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aga
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[*] posted on 27-12-2017 at 11:47
Hydrogen


Does anyone have an references or explanation why Hydrogen usually has no Neutron ?

It's almost as if the Hydrogen we know is a kind of anti-isotope, with deuterium being the 'proper' version.




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[*] posted on 27-12-2017 at 11:59


Neutrons are not stable, and there were not many around when the hydrogen was formed.
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[*] posted on 27-12-2017 at 12:15


Thanks for the answer.

Mmmm.

A bit of time has passed since then, plus they seem to appear in 'normal' numbers in other atoms, despite their instability.
If unstable, there would be very few by now.

I was about to ask about proof etc then googled it.

'neutron' seems to be a convenient way to explain mass.

I'll go research further - basically i don't believe what i've read from what those dudes 100 years back came up with, and even got a Nobel for.




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[*] posted on 27-12-2017 at 21:10


Neutrons are unstable when free(1/2 life less than a day), but may or may not be stable in a nucleus depending on the Z-shell situation.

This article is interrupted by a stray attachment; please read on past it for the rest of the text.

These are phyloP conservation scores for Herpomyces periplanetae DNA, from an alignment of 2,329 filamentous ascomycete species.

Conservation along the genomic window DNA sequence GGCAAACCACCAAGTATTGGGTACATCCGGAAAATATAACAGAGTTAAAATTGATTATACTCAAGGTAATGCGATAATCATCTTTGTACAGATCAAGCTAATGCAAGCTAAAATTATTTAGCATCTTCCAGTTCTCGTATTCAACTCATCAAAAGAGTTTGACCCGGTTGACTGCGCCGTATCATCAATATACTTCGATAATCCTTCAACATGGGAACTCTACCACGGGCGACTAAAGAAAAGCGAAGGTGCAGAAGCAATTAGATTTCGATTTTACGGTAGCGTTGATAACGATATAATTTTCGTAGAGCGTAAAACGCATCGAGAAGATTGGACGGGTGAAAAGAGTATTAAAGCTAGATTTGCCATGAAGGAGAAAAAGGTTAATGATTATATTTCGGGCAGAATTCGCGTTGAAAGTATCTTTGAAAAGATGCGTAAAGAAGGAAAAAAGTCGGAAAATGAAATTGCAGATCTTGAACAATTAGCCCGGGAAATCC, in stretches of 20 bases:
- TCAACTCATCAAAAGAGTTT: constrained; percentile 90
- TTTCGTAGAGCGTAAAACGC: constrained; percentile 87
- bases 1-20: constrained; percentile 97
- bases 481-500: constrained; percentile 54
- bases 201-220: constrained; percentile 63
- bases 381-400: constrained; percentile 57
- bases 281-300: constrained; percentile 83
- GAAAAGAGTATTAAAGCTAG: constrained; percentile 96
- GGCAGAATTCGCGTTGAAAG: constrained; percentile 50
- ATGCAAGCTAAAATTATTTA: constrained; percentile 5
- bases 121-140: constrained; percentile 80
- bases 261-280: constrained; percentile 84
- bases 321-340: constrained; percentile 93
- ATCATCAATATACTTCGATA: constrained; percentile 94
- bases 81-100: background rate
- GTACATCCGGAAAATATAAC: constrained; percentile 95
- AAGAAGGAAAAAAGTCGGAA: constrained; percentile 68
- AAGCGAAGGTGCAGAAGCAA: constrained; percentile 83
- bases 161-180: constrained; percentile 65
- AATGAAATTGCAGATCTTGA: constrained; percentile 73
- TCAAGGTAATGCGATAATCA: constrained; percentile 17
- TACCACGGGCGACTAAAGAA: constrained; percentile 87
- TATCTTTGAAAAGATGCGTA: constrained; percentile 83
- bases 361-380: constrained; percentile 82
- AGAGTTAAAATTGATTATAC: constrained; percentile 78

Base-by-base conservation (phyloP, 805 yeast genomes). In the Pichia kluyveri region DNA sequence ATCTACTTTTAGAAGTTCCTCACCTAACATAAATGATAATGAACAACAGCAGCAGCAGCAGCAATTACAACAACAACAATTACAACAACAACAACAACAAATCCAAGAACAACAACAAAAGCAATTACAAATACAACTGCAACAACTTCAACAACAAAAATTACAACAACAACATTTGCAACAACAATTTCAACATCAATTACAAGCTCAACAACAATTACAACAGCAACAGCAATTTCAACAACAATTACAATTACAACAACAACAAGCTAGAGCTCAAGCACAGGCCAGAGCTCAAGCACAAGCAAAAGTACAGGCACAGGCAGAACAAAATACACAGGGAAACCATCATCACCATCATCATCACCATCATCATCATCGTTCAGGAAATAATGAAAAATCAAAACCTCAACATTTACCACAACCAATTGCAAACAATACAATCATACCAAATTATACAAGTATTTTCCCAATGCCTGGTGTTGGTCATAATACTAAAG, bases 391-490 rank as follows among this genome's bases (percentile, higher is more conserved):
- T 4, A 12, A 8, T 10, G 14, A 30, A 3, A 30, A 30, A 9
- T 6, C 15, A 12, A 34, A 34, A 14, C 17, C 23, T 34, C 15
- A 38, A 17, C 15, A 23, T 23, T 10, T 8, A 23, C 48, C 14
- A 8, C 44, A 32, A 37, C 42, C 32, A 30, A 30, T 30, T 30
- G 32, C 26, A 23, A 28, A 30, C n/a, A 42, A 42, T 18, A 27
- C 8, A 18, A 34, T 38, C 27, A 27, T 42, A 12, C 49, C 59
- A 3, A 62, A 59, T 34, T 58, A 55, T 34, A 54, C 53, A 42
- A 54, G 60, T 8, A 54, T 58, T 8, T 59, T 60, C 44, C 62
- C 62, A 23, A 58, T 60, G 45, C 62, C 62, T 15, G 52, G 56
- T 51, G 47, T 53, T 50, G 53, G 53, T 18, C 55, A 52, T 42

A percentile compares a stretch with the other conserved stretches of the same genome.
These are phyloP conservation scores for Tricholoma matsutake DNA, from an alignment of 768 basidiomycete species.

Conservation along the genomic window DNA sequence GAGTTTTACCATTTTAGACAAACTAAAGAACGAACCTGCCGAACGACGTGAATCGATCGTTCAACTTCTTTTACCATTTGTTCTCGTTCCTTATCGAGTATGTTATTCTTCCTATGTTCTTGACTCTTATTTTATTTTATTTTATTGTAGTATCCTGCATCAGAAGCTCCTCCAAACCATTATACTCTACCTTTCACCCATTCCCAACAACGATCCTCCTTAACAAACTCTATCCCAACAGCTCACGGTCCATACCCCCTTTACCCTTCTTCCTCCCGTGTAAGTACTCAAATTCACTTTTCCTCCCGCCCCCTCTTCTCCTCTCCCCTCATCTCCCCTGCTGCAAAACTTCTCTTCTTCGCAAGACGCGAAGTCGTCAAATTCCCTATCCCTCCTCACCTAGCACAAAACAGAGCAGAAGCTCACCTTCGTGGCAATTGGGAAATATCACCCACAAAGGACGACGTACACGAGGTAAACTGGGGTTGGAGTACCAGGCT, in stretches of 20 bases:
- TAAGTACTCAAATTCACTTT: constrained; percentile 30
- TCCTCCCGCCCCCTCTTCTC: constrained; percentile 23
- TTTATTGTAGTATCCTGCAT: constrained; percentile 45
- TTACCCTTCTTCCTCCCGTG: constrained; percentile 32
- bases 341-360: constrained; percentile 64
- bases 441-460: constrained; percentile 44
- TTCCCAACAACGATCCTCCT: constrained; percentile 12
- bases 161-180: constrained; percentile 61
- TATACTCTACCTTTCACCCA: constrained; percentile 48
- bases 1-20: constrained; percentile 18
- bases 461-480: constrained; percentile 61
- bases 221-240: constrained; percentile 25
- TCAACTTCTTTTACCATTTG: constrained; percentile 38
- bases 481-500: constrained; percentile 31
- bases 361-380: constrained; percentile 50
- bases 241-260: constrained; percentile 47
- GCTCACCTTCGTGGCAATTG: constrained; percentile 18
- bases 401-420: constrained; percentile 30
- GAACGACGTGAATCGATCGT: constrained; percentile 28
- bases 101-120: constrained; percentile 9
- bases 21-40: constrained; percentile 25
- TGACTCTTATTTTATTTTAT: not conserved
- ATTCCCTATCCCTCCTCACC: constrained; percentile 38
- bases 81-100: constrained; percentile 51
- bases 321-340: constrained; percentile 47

Beta emitters have unstable neutrons in the nucleus.




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chornedsnorkack
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[*] posted on 28-12-2017 at 12:49


A simple answer: in nuclei, protons and neutrons stabilize each other. Go too far from the balance and the nucleus is beta radioactive or flies apart altogether.

The exception here is the nucleus of one nucleon because here flying apart is not an option. Only one of the two isobars can be stable, as per Mattauch rule, and it is proton.

[Edited on 28-12-2017 by chornedsnorkack]
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[*] posted on 28-12-2017 at 13:48


So nobody has any references for their claims, including me.

Business as usual then: mucho research required.




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WangleSpong5000
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[*] posted on 28-12-2017 at 14:13


Imagine an Oxygen nucleus. 6 protons 6 neutrons yeah? Imagine it only consisted of protons which are all positively charged. Would the strong nuclear force be strong enough to overpower the electrostatic force of the protons? It wouldn't be... the strong force operates over much smaller distances than the other forces. Neutrons act as a kind of filler. The nucleus can exist because the strong force holds the whole thing together... electrostatic force is not attracting neutrons to protons as they have no charge but the strong force holds them together (which has to do with with the way the quarks interact... the strong force is redisdual 'color' force leakage of quark interaction) but electostatic repulsion would blow the nucleus apart if there were no neutrons.

Notice how very heavy elements have a different proton to neutron ratio? It's 1 to 1 for most elements. its about 1 to 1.5 for really heavy elements. This is because the nucleus in these cases contains lots of protons and needs even more than 1 proton per neutron to be stable. And they often arent stable...